Jury still out on southern shorebird migration numbers – ©Tony Neilson

Anxious wait for the southern migration

September and October are nervous months for watchers of migrating shorebirds on the Southeast Asia Australasia Flyway.

Along coastlines and at traditional feeding grounds they scan for ‘incoming’ and will do their counts by year’s end.

They know the threats these amazing birds face on their 10,000 km-plus return journeys from climate-change-threatened breeding grounds across the Arctic region.

Searing heat

Freezing cold, searing heat, predators and storms are bad enough, but for many they are in greatest peril as a result of habitat loss at key feeding stations along the way.

Many shorebird populations have been halved in recent years – some by 90%. In Cairns (north Queensland) where I live, the waterfront mudflats supported flocks of several thousand waders until quite recently. Now there are just a few hundred and 2017 returns have been sparse so far.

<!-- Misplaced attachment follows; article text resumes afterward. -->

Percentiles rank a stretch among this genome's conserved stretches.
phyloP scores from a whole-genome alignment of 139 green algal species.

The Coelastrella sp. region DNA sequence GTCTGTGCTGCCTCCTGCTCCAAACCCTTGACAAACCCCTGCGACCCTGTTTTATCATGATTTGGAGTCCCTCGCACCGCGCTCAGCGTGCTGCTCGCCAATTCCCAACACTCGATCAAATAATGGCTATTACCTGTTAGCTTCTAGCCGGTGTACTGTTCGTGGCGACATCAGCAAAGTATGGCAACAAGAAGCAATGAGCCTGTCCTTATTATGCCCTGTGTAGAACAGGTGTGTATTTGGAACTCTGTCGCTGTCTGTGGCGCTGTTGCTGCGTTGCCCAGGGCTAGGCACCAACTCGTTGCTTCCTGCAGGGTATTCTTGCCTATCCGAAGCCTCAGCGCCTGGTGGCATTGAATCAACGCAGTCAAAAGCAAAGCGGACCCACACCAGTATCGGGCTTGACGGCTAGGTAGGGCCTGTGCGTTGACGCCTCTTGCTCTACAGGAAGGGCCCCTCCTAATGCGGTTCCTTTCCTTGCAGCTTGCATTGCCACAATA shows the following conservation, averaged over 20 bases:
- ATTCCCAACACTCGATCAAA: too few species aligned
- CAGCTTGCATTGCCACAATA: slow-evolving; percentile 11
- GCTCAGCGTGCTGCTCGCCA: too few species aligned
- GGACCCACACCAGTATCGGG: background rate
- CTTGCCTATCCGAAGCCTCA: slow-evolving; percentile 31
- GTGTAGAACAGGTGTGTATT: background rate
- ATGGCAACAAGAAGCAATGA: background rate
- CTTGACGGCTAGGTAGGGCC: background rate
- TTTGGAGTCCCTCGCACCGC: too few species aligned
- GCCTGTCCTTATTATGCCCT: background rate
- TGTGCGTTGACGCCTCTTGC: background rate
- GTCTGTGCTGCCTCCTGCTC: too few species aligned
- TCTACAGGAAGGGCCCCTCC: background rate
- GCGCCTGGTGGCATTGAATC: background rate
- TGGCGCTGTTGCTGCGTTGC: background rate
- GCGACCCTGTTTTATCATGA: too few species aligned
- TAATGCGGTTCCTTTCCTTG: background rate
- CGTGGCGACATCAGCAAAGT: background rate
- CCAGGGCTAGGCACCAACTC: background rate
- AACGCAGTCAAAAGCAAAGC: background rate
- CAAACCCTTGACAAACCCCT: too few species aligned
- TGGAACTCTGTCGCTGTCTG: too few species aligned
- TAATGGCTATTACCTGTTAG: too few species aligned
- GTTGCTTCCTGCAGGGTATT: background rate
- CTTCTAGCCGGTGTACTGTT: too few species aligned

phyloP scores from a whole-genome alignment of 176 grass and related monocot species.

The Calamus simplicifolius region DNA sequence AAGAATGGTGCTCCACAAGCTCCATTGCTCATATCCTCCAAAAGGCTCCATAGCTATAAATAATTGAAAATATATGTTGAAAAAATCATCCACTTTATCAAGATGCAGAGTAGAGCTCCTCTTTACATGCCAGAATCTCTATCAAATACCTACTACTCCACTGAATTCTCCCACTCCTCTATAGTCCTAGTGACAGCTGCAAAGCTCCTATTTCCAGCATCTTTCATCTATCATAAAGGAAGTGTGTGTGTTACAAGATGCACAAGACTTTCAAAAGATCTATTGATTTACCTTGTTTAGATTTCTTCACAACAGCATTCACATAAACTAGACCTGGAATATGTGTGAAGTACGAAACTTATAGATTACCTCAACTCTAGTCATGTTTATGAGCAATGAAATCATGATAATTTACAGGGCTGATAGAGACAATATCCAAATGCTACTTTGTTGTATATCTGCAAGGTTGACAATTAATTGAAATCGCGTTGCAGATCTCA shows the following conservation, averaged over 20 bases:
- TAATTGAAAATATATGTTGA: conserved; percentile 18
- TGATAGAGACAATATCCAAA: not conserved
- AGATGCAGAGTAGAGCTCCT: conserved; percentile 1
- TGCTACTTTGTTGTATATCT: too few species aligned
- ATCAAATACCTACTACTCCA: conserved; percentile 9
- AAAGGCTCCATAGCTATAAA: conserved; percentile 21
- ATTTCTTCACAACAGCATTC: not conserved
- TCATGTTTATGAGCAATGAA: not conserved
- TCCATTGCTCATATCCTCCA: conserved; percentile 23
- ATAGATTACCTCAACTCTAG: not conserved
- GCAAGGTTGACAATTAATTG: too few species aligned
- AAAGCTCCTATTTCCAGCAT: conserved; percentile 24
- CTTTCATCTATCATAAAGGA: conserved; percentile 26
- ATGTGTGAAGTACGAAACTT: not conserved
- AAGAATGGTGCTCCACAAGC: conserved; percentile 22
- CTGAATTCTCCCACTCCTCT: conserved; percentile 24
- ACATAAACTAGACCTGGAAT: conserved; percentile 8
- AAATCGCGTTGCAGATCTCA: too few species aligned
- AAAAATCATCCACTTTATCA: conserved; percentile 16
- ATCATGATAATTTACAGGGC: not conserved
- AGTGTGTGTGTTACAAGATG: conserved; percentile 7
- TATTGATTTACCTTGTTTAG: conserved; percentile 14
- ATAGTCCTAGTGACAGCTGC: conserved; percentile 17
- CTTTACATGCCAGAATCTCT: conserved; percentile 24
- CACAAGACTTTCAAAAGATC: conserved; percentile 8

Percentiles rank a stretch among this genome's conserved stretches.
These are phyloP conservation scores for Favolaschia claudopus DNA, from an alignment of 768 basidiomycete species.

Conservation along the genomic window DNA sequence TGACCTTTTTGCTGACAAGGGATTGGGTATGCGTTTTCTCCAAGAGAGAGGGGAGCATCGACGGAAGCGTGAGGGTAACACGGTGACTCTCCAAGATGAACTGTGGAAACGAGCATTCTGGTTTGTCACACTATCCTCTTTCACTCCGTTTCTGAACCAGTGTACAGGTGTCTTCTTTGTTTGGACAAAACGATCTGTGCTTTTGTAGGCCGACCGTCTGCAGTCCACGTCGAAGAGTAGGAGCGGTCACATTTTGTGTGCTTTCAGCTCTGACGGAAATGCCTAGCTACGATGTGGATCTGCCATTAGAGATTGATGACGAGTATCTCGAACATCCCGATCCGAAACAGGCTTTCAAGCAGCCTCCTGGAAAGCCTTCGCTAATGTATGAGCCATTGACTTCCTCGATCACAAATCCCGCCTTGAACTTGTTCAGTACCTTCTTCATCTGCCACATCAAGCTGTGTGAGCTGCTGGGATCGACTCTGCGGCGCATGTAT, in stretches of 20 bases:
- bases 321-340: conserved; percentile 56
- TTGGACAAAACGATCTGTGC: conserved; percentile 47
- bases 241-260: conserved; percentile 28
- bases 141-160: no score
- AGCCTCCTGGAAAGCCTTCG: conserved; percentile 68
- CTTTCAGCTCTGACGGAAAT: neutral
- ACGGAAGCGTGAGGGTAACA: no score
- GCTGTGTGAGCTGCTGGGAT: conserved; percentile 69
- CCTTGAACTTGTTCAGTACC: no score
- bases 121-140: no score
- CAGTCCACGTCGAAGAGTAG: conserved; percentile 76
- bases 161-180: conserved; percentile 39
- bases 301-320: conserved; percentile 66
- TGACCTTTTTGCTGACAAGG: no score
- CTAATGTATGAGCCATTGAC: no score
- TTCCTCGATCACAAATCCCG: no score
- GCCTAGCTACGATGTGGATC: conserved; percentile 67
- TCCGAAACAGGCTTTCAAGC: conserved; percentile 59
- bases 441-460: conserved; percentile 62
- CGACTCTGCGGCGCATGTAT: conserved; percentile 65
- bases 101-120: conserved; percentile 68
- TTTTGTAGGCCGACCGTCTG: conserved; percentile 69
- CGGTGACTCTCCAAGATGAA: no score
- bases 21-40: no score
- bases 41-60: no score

Still too early

But Nigel Jacket, warden of the Broome Bird Observatory in Western Australia says it is too early to know whether numbers are up or down.

Photographer lying in mud
Nigel Jacket ‘observing’ on the Roebuck Bay mudflats – ©Tony Neilson

“We will have a better idea when we do complete counts in November and December. So far [mid-September] numbers in Roebuck Bay are growing quickly but it is hard to tell to what extent. “Long-toed stint numbers seem a bit down but it might be too early to make that call.”

The first godwits

He suggested a delayed or extended northern breeding season could account for slow returns to the southern hemisphere.